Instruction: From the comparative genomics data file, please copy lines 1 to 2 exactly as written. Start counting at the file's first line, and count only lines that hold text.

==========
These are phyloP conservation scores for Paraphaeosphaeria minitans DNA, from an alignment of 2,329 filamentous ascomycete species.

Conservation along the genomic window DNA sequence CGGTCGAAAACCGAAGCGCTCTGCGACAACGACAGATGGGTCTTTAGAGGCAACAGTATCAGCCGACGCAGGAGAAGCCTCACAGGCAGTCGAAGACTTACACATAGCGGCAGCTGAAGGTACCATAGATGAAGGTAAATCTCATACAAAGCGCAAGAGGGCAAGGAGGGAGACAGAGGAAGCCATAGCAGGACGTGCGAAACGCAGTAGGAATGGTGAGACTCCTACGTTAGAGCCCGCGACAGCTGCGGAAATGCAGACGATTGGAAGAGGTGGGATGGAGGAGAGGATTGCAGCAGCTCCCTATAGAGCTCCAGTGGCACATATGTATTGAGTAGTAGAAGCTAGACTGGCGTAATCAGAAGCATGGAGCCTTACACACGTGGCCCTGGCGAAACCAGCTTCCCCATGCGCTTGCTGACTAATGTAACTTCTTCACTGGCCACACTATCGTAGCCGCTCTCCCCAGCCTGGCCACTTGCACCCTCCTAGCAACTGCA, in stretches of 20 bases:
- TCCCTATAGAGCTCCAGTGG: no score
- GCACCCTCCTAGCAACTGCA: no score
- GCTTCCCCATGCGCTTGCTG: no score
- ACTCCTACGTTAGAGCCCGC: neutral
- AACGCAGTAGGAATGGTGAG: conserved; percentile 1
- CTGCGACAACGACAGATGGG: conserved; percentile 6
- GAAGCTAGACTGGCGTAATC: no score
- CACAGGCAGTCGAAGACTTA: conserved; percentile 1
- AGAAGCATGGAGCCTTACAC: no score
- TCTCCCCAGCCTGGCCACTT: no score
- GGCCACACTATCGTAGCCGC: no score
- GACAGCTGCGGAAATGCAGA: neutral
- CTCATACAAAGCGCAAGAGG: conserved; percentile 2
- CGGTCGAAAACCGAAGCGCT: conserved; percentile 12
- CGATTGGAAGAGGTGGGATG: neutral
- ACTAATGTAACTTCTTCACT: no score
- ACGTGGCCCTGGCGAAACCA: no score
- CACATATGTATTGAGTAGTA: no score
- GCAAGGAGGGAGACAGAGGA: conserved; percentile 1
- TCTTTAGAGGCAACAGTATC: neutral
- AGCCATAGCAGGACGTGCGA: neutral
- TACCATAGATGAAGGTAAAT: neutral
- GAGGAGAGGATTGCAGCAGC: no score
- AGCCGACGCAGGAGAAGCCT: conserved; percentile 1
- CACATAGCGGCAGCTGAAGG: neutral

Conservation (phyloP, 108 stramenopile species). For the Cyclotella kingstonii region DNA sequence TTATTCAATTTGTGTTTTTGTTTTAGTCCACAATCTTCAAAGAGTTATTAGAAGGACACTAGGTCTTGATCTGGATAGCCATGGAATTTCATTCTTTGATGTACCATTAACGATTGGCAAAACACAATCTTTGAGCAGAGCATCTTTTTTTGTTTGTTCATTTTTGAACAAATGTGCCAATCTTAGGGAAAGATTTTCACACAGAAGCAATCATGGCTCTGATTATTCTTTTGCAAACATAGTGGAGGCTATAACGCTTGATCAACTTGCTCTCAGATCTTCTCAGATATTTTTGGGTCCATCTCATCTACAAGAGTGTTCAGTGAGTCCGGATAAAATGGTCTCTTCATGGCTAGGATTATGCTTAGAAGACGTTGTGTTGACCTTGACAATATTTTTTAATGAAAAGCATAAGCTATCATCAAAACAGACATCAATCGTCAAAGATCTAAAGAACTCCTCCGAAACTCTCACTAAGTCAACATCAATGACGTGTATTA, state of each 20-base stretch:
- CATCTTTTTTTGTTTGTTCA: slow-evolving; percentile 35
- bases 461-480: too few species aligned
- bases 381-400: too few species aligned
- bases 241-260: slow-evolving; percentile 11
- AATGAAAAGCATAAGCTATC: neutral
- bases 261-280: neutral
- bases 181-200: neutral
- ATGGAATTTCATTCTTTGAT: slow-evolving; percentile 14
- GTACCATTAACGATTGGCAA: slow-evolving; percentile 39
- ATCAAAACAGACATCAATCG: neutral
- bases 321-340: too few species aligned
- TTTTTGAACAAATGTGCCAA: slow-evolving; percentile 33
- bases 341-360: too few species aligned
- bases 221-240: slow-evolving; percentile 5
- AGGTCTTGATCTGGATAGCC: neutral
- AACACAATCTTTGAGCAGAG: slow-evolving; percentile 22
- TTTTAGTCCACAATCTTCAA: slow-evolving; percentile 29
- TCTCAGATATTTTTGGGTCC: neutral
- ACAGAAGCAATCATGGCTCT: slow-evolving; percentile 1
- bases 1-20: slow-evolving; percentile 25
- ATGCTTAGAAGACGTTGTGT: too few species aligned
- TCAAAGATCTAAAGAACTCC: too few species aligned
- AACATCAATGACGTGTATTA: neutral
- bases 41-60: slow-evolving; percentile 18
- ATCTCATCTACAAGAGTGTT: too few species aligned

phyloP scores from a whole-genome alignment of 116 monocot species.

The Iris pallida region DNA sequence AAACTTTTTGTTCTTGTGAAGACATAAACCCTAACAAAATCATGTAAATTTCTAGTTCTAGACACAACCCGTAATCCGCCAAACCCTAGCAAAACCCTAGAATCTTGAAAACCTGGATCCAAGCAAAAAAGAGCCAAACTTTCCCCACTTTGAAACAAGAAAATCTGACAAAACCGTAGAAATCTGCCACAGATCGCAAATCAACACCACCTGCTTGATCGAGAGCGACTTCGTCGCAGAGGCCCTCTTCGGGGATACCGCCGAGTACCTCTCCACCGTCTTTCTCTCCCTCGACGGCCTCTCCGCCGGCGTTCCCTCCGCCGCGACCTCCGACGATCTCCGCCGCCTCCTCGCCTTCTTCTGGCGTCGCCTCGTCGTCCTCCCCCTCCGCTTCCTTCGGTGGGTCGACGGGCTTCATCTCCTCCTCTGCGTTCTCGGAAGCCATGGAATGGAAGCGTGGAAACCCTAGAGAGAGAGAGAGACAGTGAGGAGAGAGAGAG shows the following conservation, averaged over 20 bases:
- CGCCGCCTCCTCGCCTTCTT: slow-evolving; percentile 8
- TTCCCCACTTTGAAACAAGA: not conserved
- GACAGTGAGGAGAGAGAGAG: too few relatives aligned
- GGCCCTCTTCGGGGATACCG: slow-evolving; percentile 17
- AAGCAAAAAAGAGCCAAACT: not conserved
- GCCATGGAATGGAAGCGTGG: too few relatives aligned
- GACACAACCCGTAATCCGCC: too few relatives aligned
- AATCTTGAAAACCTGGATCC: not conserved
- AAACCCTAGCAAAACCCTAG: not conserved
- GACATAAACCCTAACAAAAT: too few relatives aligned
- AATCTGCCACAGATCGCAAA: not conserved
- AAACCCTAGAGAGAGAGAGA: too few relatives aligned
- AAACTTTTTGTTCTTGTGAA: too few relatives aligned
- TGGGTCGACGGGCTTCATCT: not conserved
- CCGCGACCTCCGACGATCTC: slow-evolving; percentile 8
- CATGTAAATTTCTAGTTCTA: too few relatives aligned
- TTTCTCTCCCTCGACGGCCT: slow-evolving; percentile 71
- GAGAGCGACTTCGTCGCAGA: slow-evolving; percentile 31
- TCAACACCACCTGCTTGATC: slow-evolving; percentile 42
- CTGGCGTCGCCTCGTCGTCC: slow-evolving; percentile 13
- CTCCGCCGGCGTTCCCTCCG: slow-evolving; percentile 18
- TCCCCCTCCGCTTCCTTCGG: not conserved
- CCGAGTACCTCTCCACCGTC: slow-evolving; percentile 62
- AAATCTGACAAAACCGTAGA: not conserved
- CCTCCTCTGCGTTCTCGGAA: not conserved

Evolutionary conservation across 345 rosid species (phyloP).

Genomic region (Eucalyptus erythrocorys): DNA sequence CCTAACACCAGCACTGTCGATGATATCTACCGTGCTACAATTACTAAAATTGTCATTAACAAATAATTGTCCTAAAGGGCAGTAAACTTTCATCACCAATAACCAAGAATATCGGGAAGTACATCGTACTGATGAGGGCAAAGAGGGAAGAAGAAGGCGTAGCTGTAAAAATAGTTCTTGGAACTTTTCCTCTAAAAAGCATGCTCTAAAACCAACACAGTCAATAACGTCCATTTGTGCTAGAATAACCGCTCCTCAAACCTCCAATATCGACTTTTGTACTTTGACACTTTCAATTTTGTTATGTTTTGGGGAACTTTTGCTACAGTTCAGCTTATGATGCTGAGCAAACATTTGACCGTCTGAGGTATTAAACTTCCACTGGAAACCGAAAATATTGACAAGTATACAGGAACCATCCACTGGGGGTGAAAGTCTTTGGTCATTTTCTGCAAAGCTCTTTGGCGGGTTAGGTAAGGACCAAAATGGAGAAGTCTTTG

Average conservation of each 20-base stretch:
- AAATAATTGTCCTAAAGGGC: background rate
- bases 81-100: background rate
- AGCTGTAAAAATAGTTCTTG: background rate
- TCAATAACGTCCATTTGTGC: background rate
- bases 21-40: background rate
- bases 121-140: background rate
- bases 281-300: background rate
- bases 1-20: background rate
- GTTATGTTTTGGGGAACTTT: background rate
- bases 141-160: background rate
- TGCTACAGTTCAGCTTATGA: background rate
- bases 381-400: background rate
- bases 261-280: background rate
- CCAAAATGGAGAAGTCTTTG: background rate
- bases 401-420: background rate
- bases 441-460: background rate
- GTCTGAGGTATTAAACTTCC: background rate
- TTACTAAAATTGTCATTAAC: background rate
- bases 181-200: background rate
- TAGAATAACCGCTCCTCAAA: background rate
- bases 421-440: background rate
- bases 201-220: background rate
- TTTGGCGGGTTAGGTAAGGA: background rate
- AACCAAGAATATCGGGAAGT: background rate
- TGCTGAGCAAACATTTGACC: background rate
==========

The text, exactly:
These are phyloP conservation scores for Paraphaeosphaeria minitans DNA, from an alignment of 2,329 filamentous ascomycete species.

Conservation along the genomic window DNA sequence CGGTCGAAAACCGAAGCGCTCTGCGACAACGACAGATGGGTCTTTAGAGGCAACAGTATCAGCCGACGCAGGAGAAGCCTCACAGGCAGTCGAAGACTTACACATAGCGGCAGCTGAAGGTACCATAGATGAAGGTAAATCTCATACAAAGCGCAAGAGGGCAAGGAGGGAGACAGAGGAAGCCATAGCAGGACGTGCGAAACGCAGTAGGAATGGTGAGACTCCTACGTTAGAGCCCGCGACAGCTGCGGAAATGCAGACGATTGGAAGAGGTGGGATGGAGGAGAGGATTGCAGCAGCTCCCTATAGAGCTCCAGTGGCACATATGTATTGAGTAGTAGAAGCTAGACTGGCGTAATCAGAAGCATGGAGCCTTACACACGTGGCCCTGGCGAAACCAGCTTCCCCATGCGCTTGCTGACTAATGTAACTTCTTCACTGGCCACACTATCGTAGCCGCTCTCCCCAGCCTGGCCACTTGCACCCTCCTAGCAACTGCA, in stretches of 20 bases: